Sustaining the Knowledge Commons: final report

This post concludes the 7-year Sustaining the Knowledge Commons (SKC) research program for which I gratefully acknowledge generous support from Canada’s Social Sciences and Humanities Research Council (SSHRC) through an Insight Development Grant (2014 – 2016), and Insight Grant (2016 – 2021). I also gratefully acknowledge the hard work, team spirit and initiative of the many members of the SKC team over the years – their names are listed on the About the Team page; bios reflect statuses the last time they participated in the project. Following are my key recommendations for funders (including libraries & policy-makers), takeways for future APC researchers, select portions of my final report to SSHRC, and my final thoughts and next directions.

Key recommendations for funders (including libraries & policy-makers):

  • Recommendation #1: Support small scholar-led publishers (e.g. journals and books published by or at universities and scholarly associations) to transition to open access because this sector can thrive with modest support (best economic choice) and is the sector in the best position to prioritize the values of academia over profit and achieve global equity in inclusion of scholars around the world in a global knowledge commons.
  • Recommendation #2: Support existing and emerging open access scholarly publishers reliant on open access article process charges (APCs) with caution and back-up built into policy. There are 2 main reasons for caution: there are already a large number of journals and publishers that are “no longer in DOAJ”, many of which are still publishing. While current APC publishers such as the Public Library of Science have earned top reputations for publishing quality scholarship, it is clear that the APC model has also opened a door to a for-profit sector with less than clear commitment to scholarly quality. The second reason for caution is evidence of price rises beyond inflation among commercial and professional not-for-profit APC based publishers. It is not clear that the economics of this model are sustainable. To put a back-up plan into policy, require that researchers deposit work in an open access repository. Meeting OA policy through open access publishing alone makes works available open access today with no guarantee for the future.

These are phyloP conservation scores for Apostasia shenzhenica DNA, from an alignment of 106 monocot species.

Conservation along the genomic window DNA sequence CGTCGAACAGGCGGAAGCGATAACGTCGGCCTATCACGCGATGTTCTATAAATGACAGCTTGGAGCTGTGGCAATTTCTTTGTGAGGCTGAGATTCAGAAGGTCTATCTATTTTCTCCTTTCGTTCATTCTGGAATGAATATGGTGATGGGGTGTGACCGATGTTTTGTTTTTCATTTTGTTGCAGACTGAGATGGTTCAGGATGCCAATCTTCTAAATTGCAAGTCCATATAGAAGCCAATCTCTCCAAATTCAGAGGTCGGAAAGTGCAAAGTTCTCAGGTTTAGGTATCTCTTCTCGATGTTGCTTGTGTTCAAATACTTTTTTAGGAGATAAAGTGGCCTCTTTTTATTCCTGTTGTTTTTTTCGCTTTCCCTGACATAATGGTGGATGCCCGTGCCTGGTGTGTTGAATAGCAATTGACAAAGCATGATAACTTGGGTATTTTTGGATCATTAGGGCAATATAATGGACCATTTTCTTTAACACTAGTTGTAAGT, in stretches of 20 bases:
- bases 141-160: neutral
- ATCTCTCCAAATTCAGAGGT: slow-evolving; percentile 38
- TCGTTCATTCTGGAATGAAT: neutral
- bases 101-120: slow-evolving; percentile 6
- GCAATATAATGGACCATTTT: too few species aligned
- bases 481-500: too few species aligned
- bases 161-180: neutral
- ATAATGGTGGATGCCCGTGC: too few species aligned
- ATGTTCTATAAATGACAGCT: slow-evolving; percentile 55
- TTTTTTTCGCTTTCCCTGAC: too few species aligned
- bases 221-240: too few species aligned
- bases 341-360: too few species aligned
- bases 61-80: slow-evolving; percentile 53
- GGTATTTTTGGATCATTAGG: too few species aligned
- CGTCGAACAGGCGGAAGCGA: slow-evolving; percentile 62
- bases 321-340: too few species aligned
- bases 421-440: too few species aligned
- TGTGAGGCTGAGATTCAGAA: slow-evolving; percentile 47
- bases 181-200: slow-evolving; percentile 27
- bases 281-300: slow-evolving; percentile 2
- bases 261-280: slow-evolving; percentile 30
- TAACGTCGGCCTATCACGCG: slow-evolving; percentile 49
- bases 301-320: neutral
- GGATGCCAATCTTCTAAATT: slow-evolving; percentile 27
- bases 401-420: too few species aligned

• Recommendation #3: Look beyond traditional print-based formats such as journals and books. The open research SKC blog, featuring immediate release of the results of over 200 small research projects to inform decision-making in real time, and the OA APC dataverse, are illustrations of what we can do. Innovation should be a priority, not an afterthought.
  • Recommendation #4: Make global equity and inclusion a top priority in setting policy, including deciding which initiatives to support financially. The key question is: will this policy or initiative tend to facilitate a global knowledge commons that gives voice to all qualified researchers around the world, or will it further entrench existing interests?

Takeaways for future APC researchers:

  • The Sustaining the Knowledge Commons blog features a rich set of small research projects, many on individual APC-charging publishers, that are not available anywhere else. The blog will remain as is for some time and will be archived with the assistance of the University of Ottawa Library before it is decommissioned.
  • The most complete dataset in the OA APC dataverse is OA Main 2019. This is a unique contribution as journals once included (journal or publisher was once included in DOAJ) are retained from year to year. Data including APC amounts for several years derived from a number of sources is available for close to 20 thousand journals. This dataset is for serious researchers as it takes some time to read the documentation and understand the datapoints; misinterpretation would be easy given that the data is derived from multiple sources.
  • The dataset in the OA APC dataverse that includes journals for which we have data for the longest period of time is the 2011 – 2021 dataset. Most of the 2011 dataset in included in OA Main 2019, however in preparing analysis we found that some journals were missing as they had been removed from DOAJ prior to our first sampling (2014).
  • The published open data in the OA APC dataverse reflects a small portion of the data that we have collected and analyzed over the years. The reason for not publishing all of the data as open data is the complexity and extra work required to create publishable documentation. If you are looking for historical APC data for research purposes, don’t hesitate to ask what I (Heather Morrison) might have. No guarantees that what you need will match what I have.

Excerpts from the SSHRC Insight Grant final report